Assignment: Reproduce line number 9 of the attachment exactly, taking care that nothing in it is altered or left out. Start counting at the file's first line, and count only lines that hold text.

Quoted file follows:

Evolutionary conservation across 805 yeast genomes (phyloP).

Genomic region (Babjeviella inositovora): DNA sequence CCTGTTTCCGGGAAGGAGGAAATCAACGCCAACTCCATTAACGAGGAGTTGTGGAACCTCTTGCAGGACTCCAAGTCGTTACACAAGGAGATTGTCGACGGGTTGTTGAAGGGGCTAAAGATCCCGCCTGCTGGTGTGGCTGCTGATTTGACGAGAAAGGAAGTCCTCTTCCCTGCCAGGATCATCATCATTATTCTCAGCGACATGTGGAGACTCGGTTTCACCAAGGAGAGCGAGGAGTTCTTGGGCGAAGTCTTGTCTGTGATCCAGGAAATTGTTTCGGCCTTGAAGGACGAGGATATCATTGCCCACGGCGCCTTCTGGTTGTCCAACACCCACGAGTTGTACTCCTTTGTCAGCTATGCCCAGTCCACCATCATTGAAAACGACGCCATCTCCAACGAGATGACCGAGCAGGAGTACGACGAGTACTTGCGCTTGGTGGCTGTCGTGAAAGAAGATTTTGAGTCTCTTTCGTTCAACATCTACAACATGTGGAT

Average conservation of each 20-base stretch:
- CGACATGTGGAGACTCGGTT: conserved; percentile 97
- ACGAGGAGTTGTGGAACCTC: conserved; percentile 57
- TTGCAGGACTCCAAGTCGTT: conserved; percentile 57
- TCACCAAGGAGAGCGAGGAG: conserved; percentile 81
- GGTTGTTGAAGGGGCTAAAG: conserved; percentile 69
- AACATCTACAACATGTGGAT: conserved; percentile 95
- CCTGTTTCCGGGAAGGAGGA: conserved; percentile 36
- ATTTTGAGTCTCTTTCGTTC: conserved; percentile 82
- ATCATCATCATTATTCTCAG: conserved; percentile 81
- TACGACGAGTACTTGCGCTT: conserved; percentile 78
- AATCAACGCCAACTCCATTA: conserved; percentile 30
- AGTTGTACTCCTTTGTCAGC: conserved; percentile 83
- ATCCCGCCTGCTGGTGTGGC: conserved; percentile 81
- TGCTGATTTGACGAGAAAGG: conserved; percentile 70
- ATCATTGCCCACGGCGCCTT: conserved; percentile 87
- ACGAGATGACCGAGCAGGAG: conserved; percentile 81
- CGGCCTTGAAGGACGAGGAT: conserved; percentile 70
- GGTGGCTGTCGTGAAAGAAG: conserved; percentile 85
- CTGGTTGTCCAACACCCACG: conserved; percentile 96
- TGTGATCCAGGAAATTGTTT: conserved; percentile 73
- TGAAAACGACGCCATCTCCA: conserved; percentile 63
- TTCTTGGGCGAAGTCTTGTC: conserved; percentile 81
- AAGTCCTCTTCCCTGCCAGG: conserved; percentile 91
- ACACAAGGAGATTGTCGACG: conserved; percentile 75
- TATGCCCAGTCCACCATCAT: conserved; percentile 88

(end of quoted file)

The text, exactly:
- AACATCTACAACATGTGGAT: conserved; percentile 95